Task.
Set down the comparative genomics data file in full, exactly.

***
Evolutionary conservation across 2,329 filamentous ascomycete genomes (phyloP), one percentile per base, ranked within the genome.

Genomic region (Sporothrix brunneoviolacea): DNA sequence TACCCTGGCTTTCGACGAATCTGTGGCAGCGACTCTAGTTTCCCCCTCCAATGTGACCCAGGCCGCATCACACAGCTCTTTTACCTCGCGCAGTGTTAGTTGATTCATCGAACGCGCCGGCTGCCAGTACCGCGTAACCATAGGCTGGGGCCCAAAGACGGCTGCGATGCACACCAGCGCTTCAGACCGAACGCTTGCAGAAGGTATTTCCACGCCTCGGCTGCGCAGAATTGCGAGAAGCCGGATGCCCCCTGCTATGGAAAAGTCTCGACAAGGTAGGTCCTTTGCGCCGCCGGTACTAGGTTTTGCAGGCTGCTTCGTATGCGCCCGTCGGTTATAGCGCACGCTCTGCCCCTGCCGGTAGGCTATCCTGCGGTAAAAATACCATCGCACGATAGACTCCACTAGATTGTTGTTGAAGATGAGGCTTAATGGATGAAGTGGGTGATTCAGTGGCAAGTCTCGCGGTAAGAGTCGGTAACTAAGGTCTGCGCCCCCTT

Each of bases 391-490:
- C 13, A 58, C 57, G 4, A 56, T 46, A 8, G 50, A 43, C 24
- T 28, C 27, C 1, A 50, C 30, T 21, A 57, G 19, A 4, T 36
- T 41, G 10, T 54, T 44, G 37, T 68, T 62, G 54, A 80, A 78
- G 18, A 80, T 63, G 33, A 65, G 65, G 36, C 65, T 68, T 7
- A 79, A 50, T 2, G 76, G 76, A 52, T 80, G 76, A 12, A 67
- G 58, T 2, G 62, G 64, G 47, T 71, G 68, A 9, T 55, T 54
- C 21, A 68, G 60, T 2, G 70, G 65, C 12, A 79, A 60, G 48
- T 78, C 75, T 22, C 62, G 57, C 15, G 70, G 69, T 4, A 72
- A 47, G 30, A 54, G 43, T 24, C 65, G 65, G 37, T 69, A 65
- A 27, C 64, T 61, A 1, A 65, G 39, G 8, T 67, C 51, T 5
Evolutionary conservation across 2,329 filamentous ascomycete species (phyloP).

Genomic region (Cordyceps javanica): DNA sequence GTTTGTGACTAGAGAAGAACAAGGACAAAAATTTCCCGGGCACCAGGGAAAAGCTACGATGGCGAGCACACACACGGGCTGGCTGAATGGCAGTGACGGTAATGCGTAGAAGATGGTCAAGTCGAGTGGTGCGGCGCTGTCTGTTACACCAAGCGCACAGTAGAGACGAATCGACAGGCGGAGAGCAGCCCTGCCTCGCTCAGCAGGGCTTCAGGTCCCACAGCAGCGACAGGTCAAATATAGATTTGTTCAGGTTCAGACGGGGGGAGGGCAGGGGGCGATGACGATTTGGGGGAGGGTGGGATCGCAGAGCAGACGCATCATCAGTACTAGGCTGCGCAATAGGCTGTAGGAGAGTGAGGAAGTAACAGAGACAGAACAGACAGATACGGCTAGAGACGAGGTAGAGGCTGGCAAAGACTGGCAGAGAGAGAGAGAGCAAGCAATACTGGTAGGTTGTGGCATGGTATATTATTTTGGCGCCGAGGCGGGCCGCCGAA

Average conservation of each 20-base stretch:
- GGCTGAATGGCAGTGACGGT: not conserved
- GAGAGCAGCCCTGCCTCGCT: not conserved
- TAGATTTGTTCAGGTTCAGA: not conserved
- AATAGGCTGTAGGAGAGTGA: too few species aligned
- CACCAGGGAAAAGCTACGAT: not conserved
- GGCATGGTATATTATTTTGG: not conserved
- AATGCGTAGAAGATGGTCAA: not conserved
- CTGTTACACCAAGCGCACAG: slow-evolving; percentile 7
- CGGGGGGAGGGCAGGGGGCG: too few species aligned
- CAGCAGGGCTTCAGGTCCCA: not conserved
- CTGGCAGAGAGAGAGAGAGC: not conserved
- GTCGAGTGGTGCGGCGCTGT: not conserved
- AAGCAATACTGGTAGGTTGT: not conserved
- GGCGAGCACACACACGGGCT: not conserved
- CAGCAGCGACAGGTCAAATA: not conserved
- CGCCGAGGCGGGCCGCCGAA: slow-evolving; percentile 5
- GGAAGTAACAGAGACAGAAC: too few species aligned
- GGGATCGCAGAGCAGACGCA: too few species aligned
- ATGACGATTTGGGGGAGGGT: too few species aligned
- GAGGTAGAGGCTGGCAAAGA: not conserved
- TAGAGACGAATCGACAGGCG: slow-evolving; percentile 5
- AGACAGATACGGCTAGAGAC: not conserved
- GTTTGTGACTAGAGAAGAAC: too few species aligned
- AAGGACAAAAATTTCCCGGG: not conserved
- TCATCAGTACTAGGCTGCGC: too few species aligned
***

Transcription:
Evolutionary conservation across 2,329 filamentous ascomycete genomes (phyloP), one percentile per base, ranked within the genome.

Genomic region (Sporothrix brunneoviolacea): DNA sequence TACCCTGGCTTTCGACGAATCTGTGGCAGCGACTCTAGTTTCCCCCTCCAATGTGACCCAGGCCGCATCACACAGCTCTTTTACCTCGCGCAGTGTTAGTTGATTCATCGAACGCGCCGGCTGCCAGTACCGCGTAACCATAGGCTGGGGCCCAAAGACGGCTGCGATGCACACCAGCGCTTCAGACCGAACGCTTGCAGAAGGTATTTCCACGCCTCGGCTGCGCAGAATTGCGAGAAGCCGGATGCCCCCTGCTATGGAAAAGTCTCGACAAGGTAGGTCCTTTGCGCCGCCGGTACTAGGTTTTGCAGGCTGCTTCGTATGCGCCCGTCGGTTATAGCGCACGCTCTGCCCCTGCCGGTAGGCTATCCTGCGGTAAAAATACCATCGCACGATAGACTCCACTAGATTGTTGTTGAAGATGAGGCTTAATGGATGAAGTGGGTGATTCAGTGGCAAGTCTCGCGGTAAGAGTCGGTAACTAAGGTCTGCGCCCCCTT

Each of bases 391-490:
- C 13, A 58, C 57, G 4, A 56, T 46, A 8, G 50, A 43, C 24
- T 28, C 27, C 1, A 50, C 30, T 21, A 57, G 19, A 4, T 36
- T 41, G 10, T 54, T 44, G 37, T 68, T 62, G 54, A 80, A 78
- G 18, A 80, T 63, G 33, A 65, G 65, G 36, C 65, T 68, T 7
- A 79, A 50, T 2, G 76, G 76, A 52, T 80, G 76, A 12, A 67
- G 58, T 2, G 62, G 64, G 47, T 71, G 68, A 9, T 55, T 54
- C 21, A 68, G 60, T 2, G 70, G 65, C 12, A 79, A 60, G 48
- T 78, C 75, T 22, C 62, G 57, C 15, G 70, G 69, T 4, A 72
- A 47, G 30, A 54, G 43, T 24, C 65, G 65, G 37, T 69, A 65
- A 27, C 64, T 61, A 1, A 65, G 39, G 8, T 67, C 51, T 5
Evolutionary conservation across 2,329 filamentous ascomycete species (phyloP).

Genomic region (Cordyceps javanica): DNA sequence GTTTGTGACTAGAGAAGAACAAGGACAAAAATTTCCCGGGCACCAGGGAAAAGCTACGATGGCGAGCACACACACGGGCTGGCTGAATGGCAGTGACGGTAATGCGTAGAAGATGGTCAAGTCGAGTGGTGCGGCGCTGTCTGTTACACCAAGCGCACAGTAGAGACGAATCGACAGGCGGAGAGCAGCCCTGCCTCGCTCAGCAGGGCTTCAGGTCCCACAGCAGCGACAGGTCAAATATAGATTTGTTCAGGTTCAGACGGGGGGAGGGCAGGGGGCGATGACGATTTGGGGGAGGGTGGGATCGCAGAGCAGACGCATCATCAGTACTAGGCTGCGCAATAGGCTGTAGGAGAGTGAGGAAGTAACAGAGACAGAACAGACAGATACGGCTAGAGACGAGGTAGAGGCTGGCAAAGACTGGCAGAGAGAGAGAGAGCAAGCAATACTGGTAGGTTGTGGCATGGTATATTATTTTGGCGCCGAGGCGGGCCGCCGAA

Average conservation of each 20-base stretch:
- GGCTGAATGGCAGTGACGGT: not conserved
- GAGAGCAGCCCTGCCTCGCT: not conserved
- TAGATTTGTTCAGGTTCAGA: not conserved
- AATAGGCTGTAGGAGAGTGA: too few species aligned
- CACCAGGGAAAAGCTACGAT: not conserved
- GGCATGGTATATTATTTTGG: not conserved
- AATGCGTAGAAGATGGTCAA: not conserved
- CTGTTACACCAAGCGCACAG: slow-evolving; percentile 7
- CGGGGGGAGGGCAGGGGGCG: too few species aligned
- CAGCAGGGCTTCAGGTCCCA: not conserved
- CTGGCAGAGAGAGAGAGAGC: not conserved
- GTCGAGTGGTGCGGCGCTGT: not conserved
- AAGCAATACTGGTAGGTTGT: not conserved
- GGCGAGCACACACACGGGCT: not conserved
- CAGCAGCGACAGGTCAAATA: not conserved
- CGCCGAGGCGGGCCGCCGAA: slow-evolving; percentile 5
- GGAAGTAACAGAGACAGAAC: too few species aligned
- GGGATCGCAGAGCAGACGCA: too few species aligned
- ATGACGATTTGGGGGAGGGT: too few species aligned
- GAGGTAGAGGCTGGCAAAGA: not conserved
- TAGAGACGAATCGACAGGCG: slow-evolving; percentile 5
- AGACAGATACGGCTAGAGAC: not conserved
- GTTTGTGACTAGAGAAGAAC: too few species aligned
- AAGGACAAAAATTTCCCGGG: not conserved
- TCATCAGTACTAGGCTGCGC: too few species aligned